Studies in the Book of Acts
Most of this series was written by Paul Kroll, a journalist working for Grace Communion International. Copyright Grace Communion International. The research was done in the mid 1990s, but all articles were edited in 2012 by Michael Morrison, PhD, professor of Biblical Studies at Grace Communion Seminary.
Unschooled apostles (4:13-14)
Peter is using some masterful biblical argumentation, usually reserved for trained rabbis. The Sanhedrin is astonished by this because the apostles are “unschooled, ordinary men” (4:13). People expressed the same surprise about Jesus: “How did this man get such learning without having been taught?” (John 7:15). The Jewish leaders don’t necessarily regard Peter and John as ignorant and illiterate. The apostles are considered “unschooled” in terms of rabbinic training, that is, without professional qualifications. They are “ordinary” (Greek, idiotai) in the sense of being “commoners” or “laymen,” or “untrained” in matters of Jewish law. The religious leaders fault the people for their lack of expertise and understanding of Torah (which ironically means that their teachers were failing to do their job). In one case, the Pharisees said of those ordinary folks who believed in Christ: “this mob that knows nothing of the law—there is a curse on them” (John 7:49).
Meanwhile, the Sanhedrin is getting nowhere with Peter and John. In fact, the council members are to some degree on the defensive. The apostles are using sophisticated rabbinic reasoning to force a consideration of Jesus as Messiah. How like Jesus they seemed in their ability to parry questions and avoid traps! It dawned on the council that the apostles must have learned the “tricks” of argumentation from their teacher — and so they take note “that these men had been with Jesus” (4:13).
The council has another problem: That healed beggar is still there. But why is he there the next day? Had he been arrested? Did he want to be a witness for the apostles? Luke doesn’t tell us. Whatever the case, the beggar’s presence is evidence of Jesus’ healing power. In a similar situation, Jesus had healed a man who had been born blind. His very presence reminded the religious community that Jesus had a power that could not be denied (John 9). Now another man born with an infirmity is healed. And he is here, still a witness. How could the Sanhedrin punish the apostles when the proof of Jesus’ power is plainly in their presence?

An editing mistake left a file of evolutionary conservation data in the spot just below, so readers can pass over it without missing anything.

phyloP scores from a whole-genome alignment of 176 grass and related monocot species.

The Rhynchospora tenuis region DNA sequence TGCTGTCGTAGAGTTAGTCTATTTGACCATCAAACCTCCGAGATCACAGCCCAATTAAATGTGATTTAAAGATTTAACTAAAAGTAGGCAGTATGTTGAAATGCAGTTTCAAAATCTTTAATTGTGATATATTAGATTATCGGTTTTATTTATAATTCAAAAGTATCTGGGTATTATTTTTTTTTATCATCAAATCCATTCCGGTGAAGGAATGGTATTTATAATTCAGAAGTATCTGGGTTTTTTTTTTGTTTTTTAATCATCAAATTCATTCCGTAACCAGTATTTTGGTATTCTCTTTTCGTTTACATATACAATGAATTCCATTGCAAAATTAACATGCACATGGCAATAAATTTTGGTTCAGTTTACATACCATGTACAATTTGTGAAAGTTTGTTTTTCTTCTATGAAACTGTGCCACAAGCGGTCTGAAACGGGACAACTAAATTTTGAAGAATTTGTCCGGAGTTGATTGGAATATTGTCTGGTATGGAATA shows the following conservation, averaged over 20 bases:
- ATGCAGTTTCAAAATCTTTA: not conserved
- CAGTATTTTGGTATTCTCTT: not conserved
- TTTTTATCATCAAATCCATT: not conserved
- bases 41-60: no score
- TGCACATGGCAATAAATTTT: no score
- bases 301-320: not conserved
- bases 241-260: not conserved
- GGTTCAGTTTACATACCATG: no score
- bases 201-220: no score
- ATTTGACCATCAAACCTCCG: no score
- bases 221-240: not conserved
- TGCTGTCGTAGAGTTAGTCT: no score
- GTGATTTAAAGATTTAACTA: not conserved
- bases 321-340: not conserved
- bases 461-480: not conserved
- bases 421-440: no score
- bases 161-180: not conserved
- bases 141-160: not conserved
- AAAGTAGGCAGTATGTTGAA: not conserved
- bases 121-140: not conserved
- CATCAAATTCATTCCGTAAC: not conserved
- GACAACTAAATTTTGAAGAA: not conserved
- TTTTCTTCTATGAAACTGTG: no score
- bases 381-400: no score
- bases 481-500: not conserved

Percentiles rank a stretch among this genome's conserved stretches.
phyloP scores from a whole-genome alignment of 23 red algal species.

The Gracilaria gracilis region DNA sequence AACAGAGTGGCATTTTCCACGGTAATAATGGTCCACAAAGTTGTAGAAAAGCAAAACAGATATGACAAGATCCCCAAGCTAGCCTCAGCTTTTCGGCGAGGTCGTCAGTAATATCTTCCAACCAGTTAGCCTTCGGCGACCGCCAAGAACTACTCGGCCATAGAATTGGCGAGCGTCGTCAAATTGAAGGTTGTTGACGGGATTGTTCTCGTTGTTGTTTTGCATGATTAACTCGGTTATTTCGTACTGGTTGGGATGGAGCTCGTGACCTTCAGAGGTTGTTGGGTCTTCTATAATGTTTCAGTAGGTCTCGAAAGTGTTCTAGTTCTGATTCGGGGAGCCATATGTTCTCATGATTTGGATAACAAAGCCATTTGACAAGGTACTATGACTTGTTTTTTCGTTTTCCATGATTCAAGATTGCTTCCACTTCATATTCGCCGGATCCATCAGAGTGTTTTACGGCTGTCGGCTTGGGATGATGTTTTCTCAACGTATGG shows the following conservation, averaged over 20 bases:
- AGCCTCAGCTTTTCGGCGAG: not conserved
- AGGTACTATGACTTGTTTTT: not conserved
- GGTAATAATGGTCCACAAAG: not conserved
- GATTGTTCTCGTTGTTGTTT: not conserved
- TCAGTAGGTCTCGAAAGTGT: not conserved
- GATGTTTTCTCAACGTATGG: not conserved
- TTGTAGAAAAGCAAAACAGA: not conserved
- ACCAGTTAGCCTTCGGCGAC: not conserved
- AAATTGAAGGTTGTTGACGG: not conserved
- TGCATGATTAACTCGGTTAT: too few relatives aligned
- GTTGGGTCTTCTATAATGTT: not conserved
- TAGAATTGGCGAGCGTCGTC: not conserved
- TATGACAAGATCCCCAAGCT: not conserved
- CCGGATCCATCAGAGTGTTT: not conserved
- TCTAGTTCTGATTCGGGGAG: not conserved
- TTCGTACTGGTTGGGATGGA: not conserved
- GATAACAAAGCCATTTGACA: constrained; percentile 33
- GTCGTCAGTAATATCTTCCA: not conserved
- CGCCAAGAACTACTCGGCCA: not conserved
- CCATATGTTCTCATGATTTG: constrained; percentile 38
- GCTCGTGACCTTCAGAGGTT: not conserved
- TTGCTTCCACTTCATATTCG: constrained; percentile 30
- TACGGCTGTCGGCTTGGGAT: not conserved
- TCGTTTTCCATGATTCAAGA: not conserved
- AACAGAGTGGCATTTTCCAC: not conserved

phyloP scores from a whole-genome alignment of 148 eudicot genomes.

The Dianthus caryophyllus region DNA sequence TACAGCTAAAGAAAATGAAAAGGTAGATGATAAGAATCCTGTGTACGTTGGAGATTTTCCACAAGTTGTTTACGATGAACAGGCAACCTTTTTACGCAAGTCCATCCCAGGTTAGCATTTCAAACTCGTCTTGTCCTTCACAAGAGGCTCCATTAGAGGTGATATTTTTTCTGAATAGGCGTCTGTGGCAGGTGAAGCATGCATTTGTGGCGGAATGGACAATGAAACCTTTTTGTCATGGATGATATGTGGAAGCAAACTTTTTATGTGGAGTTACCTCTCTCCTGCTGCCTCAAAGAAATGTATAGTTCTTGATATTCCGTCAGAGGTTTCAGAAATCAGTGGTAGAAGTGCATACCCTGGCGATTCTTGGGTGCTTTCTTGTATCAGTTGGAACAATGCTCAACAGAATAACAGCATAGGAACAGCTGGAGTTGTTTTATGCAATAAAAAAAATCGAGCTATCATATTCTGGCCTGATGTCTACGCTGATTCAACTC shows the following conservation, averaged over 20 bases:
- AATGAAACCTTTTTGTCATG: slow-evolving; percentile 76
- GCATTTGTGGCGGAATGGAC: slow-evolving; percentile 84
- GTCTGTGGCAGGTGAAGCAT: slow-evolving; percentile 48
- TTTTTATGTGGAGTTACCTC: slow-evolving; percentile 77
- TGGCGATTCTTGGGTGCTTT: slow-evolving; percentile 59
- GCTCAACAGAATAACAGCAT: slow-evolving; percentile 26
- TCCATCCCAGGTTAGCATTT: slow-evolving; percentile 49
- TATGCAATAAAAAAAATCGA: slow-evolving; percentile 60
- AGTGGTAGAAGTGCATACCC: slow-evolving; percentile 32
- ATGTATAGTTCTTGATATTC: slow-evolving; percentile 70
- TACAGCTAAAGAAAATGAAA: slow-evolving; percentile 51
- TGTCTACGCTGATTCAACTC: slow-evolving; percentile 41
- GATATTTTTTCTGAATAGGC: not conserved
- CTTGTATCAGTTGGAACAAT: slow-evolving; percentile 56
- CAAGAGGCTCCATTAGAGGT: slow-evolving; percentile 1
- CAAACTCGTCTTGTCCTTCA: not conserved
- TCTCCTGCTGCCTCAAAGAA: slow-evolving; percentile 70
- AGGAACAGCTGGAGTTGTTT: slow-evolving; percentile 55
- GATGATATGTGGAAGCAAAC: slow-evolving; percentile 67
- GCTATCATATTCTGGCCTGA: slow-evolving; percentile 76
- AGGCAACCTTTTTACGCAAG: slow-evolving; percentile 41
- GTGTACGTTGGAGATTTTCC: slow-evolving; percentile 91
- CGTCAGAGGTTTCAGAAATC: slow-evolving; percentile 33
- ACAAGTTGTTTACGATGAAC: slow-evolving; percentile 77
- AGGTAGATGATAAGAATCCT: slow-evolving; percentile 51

The Sanhedrin confers (4:15-18)
The Sanhedrin members withdraw into a private session to hammer out a plan regarding the apostles. They see the quandary they are in, and admit that Peter and John “have performed a notable sign, and we cannot deny it” (4:16).
Some readers today wonder, How did Luke find out what happened in the private meeting? When 70 people are at the meeting, it is difficult to keep the proceedings a secret — someone is going to talk about it, and eventually one of those people “in the know” became a Christian. Perhaps the drift of the discussion was inferred from what the council said when Peter and John were brought back. Perhaps Saul (Paul) himself was at the council, and he could have told Luke what happened. It seems that John himself had friends in the high priestly family, and he could have also learned what happened. There are many ways for “secret” information to be made public.
The apostles claim that Jesus was resurrected from the dead, and this has been publicly confirmed by the healing of the lame man. The healing was done in Jesus’ name, and obviously a dead man cannot do anything. Luke Timothy Johnson says:
The leaders are upset because the apostles are proclaiming “in Jesus the resurrection of the dead” (4:2). Yet they cannot deny the evidence that the resurrection power is at work through the apostles. The man has been cured: they see him standing there, they acknowledge that the whole city knows about it. And yet when they ask “what power or name” made him whole, and Peter answers that it is the power of the resurrected Jesus, they refuse to acknowledge it. [Johnson, The Acts of the Apostles, Sacra Pagina series, volume 5 (Collegeville, MN: Liturgical, 1992), 81.]
No wonder the Sanhedrin members ask themselves, in perplexity: “What are we going to do with these men?” (4:16).
Warned not to speak (4:17-22)
The council decides to warn the apostles not to speak about Jesus again. If Peter and John do so, they will be in violation of the law. The council is providing itself with a legal basis for further action — and it will soon be needed, as we discover in the next chapter. Even now, it must be obvious to the Sanhedrin that the apostles will not go away quietly. When the council calls them in and commands them “not to speak or teach at all in the name of Jesus,” they are rebuffed (4:18). Peter and John tell the Sanhedrin that they will obey God, not the Sanhedrin. They will continue to witness to Jesus.
This brings more threats from the Sanhedrin, but they can’t punish the apostles because the people are praising God for a miracle. This same council of chief priests and elders had faced a similar problem in the case of Jesus. They couldn’t punish him openly, for as they said, “There may be a riot among the people” (Matthew 26:5).